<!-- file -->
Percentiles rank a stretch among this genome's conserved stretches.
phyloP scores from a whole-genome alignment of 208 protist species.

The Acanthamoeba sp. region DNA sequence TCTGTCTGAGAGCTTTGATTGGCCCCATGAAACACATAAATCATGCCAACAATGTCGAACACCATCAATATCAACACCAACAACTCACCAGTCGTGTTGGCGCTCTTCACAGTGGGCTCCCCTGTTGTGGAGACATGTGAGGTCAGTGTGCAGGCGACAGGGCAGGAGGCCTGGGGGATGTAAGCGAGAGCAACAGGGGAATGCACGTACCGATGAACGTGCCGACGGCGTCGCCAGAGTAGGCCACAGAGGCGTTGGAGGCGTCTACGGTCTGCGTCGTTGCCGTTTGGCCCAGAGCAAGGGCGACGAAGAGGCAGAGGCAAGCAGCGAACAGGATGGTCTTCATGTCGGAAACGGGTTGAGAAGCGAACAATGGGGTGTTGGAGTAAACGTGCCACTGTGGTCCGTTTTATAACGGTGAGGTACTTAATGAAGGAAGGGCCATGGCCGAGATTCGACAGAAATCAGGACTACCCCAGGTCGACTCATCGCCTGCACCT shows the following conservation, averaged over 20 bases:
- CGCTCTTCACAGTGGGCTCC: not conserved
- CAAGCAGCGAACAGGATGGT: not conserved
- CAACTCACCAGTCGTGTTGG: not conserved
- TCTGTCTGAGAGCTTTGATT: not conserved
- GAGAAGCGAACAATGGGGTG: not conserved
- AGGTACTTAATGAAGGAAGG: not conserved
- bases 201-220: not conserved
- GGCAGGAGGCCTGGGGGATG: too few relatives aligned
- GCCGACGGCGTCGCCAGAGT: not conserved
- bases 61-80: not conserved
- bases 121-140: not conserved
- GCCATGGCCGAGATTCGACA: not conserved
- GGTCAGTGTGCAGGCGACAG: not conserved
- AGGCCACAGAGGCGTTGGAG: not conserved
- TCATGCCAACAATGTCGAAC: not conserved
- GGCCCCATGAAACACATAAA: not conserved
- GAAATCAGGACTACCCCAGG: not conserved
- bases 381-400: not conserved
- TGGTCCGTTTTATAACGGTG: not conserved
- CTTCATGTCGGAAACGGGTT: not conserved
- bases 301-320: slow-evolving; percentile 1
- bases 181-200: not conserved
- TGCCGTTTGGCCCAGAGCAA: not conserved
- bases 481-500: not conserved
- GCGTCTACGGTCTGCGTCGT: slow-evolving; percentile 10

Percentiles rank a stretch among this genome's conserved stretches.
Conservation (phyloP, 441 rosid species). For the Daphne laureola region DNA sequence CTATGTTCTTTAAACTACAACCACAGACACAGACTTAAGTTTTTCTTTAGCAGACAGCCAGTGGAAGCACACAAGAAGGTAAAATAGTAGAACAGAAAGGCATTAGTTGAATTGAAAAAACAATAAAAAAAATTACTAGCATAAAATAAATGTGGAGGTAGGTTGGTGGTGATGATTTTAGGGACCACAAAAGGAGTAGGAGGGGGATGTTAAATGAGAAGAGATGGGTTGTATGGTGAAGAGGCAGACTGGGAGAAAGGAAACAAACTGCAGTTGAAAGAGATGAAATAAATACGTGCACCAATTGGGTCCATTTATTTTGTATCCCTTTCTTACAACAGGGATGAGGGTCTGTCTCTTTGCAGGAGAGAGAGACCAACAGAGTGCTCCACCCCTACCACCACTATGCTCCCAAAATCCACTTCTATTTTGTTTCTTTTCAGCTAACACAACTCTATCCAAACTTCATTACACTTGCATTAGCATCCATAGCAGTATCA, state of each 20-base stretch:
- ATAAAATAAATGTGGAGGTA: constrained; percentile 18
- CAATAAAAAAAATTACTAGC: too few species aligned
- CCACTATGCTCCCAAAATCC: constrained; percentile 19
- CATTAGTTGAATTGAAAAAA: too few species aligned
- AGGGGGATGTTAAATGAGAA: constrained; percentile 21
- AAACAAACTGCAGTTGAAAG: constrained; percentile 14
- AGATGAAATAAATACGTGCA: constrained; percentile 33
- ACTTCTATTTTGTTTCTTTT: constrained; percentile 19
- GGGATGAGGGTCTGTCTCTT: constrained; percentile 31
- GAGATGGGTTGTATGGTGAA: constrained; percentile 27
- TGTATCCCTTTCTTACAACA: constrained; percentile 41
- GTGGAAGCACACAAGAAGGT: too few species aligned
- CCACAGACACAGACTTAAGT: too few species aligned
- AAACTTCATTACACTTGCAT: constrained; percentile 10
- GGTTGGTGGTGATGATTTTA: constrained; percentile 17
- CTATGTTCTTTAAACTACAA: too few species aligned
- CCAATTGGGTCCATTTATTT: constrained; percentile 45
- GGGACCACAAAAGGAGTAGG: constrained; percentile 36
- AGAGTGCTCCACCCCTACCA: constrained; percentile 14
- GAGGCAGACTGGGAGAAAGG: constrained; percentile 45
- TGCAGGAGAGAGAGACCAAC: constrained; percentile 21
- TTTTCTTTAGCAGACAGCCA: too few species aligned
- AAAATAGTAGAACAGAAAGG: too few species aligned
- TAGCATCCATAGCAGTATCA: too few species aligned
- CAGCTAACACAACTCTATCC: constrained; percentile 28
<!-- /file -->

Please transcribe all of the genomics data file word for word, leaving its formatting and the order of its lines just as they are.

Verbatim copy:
Percentiles rank a stretch among this genome's conserved stretches.
phyloP scores from a whole-genome alignment of 208 protist species.

The Acanthamoeba sp. region DNA sequence TCTGTCTGAGAGCTTTGATTGGCCCCATGAAACACATAAATCATGCCAACAATGTCGAACACCATCAATATCAACACCAACAACTCACCAGTCGTGTTGGCGCTCTTCACAGTGGGCTCCCCTGTTGTGGAGACATGTGAGGTCAGTGTGCAGGCGACAGGGCAGGAGGCCTGGGGGATGTAAGCGAGAGCAACAGGGGAATGCACGTACCGATGAACGTGCCGACGGCGTCGCCAGAGTAGGCCACAGAGGCGTTGGAGGCGTCTACGGTCTGCGTCGTTGCCGTTTGGCCCAGAGCAAGGGCGACGAAGAGGCAGAGGCAAGCAGCGAACAGGATGGTCTTCATGTCGGAAACGGGTTGAGAAGCGAACAATGGGGTGTTGGAGTAAACGTGCCACTGTGGTCCGTTTTATAACGGTGAGGTACTTAATGAAGGAAGGGCCATGGCCGAGATTCGACAGAAATCAGGACTACCCCAGGTCGACTCATCGCCTGCACCT shows the following conservation, averaged over 20 bases:
- CGCTCTTCACAGTGGGCTCC: not conserved
- CAAGCAGCGAACAGGATGGT: not conserved
- CAACTCACCAGTCGTGTTGG: not conserved
- TCTGTCTGAGAGCTTTGATT: not conserved
- GAGAAGCGAACAATGGGGTG: not conserved
- AGGTACTTAATGAAGGAAGG: not conserved
- bases 201-220: not conserved
- GGCAGGAGGCCTGGGGGATG: too few relatives aligned
- GCCGACGGCGTCGCCAGAGT: not conserved
- bases 61-80: not conserved
- bases 121-140: not conserved
- GCCATGGCCGAGATTCGACA: not conserved
- GGTCAGTGTGCAGGCGACAG: not conserved
- AGGCCACAGAGGCGTTGGAG: not conserved
- TCATGCCAACAATGTCGAAC: not conserved
- GGCCCCATGAAACACATAAA: not conserved
- GAAATCAGGACTACCCCAGG: not conserved
- bases 381-400: not conserved
- TGGTCCGTTTTATAACGGTG: not conserved
- CTTCATGTCGGAAACGGGTT: not conserved
- bases 301-320: slow-evolving; percentile 1
- bases 181-200: not conserved
- TGCCGTTTGGCCCAGAGCAA: not conserved
- bases 481-500: not conserved
- GCGTCTACGGTCTGCGTCGT: slow-evolving; percentile 10

Percentiles rank a stretch among this genome's conserved stretches.
Conservation (phyloP, 441 rosid species). For the Daphne laureola region DNA sequence CTATGTTCTTTAAACTACAACCACAGACACAGACTTAAGTTTTTCTTTAGCAGACAGCCAGTGGAAGCACACAAGAAGGTAAAATAGTAGAACAGAAAGGCATTAGTTGAATTGAAAAAACAATAAAAAAAATTACTAGCATAAAATAAATGTGGAGGTAGGTTGGTGGTGATGATTTTAGGGACCACAAAAGGAGTAGGAGGGGGATGTTAAATGAGAAGAGATGGGTTGTATGGTGAAGAGGCAGACTGGGAGAAAGGAAACAAACTGCAGTTGAAAGAGATGAAATAAATACGTGCACCAATTGGGTCCATTTATTTTGTATCCCTTTCTTACAACAGGGATGAGGGTCTGTCTCTTTGCAGGAGAGAGAGACCAACAGAGTGCTCCACCCCTACCACCACTATGCTCCCAAAATCCACTTCTATTTTGTTTCTTTTCAGCTAACACAACTCTATCCAAACTTCATTACACTTGCATTAGCATCCATAGCAGTATCA, state of each 20-base stretch:
- ATAAAATAAATGTGGAGGTA: constrained; percentile 18
- CAATAAAAAAAATTACTAGC: too few species aligned
- CCACTATGCTCCCAAAATCC: constrained; percentile 19
- CATTAGTTGAATTGAAAAAA: too few species aligned
- AGGGGGATGTTAAATGAGAA: constrained; percentile 21
- AAACAAACTGCAGTTGAAAG: constrained; percentile 14
- AGATGAAATAAATACGTGCA: constrained; percentile 33
- ACTTCTATTTTGTTTCTTTT: constrained; percentile 19
- GGGATGAGGGTCTGTCTCTT: constrained; percentile 31
- GAGATGGGTTGTATGGTGAA: constrained; percentile 27
- TGTATCCCTTTCTTACAACA: constrained; percentile 41
- GTGGAAGCACACAAGAAGGT: too few species aligned
- CCACAGACACAGACTTAAGT: too few species aligned
- AAACTTCATTACACTTGCAT: constrained; percentile 10
- GGTTGGTGGTGATGATTTTA: constrained; percentile 17
- CTATGTTCTTTAAACTACAA: too few species aligned
- CCAATTGGGTCCATTTATTT: constrained; percentile 45
- GGGACCACAAAAGGAGTAGG: constrained; percentile 36
- AGAGTGCTCCACCCCTACCA: constrained; percentile 14
- GAGGCAGACTGGGAGAAAGG: constrained; percentile 45
- TGCAGGAGAGAGAGACCAAC: constrained; percentile 21
- TTTTCTTTAGCAGACAGCCA: too few species aligned
- AAAATAGTAGAACAGAAAGG: too few species aligned
- TAGCATCCATAGCAGTATCA: too few species aligned
- CAGCTAACACAACTCTATCC: constrained; percentile 28